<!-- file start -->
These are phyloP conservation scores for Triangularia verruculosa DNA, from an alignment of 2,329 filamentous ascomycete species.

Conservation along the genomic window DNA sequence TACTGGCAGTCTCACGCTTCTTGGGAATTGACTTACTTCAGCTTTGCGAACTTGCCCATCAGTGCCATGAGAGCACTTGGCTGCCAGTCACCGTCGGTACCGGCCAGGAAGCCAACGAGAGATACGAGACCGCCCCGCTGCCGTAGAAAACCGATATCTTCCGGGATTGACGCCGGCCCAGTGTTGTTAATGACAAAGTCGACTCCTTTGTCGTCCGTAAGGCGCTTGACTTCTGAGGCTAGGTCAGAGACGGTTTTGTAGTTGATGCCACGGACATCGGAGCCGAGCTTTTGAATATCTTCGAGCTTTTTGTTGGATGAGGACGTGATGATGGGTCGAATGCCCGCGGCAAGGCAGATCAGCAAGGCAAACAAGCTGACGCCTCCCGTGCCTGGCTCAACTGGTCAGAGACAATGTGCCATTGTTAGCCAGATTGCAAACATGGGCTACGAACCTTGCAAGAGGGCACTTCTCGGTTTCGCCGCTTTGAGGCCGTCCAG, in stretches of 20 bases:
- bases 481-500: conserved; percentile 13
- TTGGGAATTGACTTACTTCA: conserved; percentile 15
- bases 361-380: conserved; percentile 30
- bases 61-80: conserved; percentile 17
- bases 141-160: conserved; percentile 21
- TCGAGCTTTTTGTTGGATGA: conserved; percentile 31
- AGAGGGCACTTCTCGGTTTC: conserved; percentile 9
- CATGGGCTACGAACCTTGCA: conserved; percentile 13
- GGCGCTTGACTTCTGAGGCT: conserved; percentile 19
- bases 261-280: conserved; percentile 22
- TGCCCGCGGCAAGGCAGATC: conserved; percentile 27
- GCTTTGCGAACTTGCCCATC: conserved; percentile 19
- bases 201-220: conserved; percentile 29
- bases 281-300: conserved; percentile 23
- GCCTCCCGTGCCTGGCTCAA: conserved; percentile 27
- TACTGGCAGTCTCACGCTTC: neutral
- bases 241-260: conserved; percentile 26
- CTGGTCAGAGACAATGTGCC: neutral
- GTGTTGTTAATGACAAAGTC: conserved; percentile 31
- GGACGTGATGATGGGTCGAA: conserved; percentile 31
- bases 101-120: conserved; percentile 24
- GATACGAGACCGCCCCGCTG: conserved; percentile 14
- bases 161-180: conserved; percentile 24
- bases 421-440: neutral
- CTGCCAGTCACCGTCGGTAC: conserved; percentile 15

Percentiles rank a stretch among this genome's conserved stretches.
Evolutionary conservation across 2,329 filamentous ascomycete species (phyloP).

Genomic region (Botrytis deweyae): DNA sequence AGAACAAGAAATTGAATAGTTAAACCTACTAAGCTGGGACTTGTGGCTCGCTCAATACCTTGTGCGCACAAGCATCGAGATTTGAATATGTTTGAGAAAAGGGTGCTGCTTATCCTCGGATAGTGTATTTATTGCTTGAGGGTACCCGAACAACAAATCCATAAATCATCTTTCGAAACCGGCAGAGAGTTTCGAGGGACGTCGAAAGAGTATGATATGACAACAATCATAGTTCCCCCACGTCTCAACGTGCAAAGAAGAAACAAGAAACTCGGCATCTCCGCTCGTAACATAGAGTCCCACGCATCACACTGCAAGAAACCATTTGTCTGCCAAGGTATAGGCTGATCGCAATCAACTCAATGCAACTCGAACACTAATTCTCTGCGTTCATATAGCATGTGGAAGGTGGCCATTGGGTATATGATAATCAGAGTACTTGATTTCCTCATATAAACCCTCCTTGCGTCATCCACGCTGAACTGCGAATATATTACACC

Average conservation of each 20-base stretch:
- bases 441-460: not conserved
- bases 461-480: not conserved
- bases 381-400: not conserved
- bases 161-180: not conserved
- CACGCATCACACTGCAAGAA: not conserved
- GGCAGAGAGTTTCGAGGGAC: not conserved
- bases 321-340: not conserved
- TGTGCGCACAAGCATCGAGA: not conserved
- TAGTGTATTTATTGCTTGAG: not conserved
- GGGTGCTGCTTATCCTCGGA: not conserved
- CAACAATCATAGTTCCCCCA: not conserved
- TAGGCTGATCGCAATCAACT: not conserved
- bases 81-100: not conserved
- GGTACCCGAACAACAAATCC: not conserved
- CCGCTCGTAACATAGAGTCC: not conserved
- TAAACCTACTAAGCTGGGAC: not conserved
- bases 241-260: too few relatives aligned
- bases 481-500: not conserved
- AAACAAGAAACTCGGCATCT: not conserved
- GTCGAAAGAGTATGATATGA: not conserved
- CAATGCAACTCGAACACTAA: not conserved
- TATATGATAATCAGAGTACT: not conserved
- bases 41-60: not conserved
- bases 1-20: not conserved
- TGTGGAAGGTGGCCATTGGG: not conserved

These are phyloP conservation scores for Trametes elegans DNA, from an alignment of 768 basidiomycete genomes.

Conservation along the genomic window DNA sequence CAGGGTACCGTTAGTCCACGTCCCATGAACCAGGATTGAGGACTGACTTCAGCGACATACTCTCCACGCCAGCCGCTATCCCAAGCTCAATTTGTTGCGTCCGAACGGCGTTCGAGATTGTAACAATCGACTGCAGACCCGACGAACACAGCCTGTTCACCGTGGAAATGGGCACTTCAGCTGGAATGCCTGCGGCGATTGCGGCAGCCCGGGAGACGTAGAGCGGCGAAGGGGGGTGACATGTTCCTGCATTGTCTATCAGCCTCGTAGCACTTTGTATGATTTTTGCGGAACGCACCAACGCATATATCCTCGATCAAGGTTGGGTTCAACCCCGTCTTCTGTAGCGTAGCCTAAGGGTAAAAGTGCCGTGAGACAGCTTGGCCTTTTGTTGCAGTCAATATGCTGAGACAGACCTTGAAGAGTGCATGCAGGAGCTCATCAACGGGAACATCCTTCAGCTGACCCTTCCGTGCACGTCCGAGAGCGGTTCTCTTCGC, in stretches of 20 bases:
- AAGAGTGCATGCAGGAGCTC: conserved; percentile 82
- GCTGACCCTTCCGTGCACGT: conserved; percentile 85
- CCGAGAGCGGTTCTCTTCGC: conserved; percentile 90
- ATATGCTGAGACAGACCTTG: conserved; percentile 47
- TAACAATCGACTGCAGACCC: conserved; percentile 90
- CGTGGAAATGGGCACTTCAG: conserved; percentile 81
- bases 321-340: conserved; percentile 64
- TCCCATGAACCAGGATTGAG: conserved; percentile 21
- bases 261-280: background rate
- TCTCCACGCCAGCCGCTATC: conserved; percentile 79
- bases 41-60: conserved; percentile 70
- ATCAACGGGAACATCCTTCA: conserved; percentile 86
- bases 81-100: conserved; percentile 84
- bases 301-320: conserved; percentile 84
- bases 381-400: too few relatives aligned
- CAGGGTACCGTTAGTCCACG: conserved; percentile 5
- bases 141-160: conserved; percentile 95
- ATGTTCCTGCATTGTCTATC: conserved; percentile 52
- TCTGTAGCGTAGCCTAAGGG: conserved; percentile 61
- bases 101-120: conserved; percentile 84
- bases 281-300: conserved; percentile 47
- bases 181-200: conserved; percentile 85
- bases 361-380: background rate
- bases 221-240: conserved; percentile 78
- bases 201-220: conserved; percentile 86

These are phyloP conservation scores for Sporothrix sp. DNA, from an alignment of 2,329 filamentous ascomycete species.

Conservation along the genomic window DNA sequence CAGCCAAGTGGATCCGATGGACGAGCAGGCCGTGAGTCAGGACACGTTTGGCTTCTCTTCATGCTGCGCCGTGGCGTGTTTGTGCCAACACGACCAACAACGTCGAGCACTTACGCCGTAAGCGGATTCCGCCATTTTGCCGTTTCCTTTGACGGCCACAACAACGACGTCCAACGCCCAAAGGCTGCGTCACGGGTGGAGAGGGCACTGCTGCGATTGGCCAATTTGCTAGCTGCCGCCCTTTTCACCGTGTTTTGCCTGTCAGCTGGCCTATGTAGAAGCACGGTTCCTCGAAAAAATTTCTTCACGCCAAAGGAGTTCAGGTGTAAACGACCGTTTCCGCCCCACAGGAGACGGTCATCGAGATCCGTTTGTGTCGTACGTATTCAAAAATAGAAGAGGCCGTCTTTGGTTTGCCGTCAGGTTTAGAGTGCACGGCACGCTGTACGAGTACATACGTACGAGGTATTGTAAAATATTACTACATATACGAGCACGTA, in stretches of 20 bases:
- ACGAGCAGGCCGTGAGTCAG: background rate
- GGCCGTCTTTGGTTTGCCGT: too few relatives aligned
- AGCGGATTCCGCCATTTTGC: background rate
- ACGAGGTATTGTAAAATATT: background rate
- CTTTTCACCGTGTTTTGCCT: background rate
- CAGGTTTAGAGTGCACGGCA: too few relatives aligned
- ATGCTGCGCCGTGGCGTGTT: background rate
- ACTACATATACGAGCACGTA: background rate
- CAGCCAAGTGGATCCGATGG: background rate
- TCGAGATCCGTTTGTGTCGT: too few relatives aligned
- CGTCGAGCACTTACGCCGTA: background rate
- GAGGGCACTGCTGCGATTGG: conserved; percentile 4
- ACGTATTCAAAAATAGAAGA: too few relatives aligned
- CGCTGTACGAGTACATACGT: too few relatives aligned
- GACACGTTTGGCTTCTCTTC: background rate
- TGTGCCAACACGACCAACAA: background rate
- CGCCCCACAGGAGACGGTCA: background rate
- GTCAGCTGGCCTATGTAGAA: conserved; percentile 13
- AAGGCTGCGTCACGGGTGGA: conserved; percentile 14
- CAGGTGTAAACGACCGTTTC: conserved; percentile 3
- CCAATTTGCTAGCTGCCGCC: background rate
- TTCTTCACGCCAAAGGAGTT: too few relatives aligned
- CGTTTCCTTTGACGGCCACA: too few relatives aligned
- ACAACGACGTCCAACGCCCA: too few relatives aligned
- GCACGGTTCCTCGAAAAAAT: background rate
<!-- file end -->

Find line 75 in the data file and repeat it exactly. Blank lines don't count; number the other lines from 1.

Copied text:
- bases 141-160: conserved; percentile 95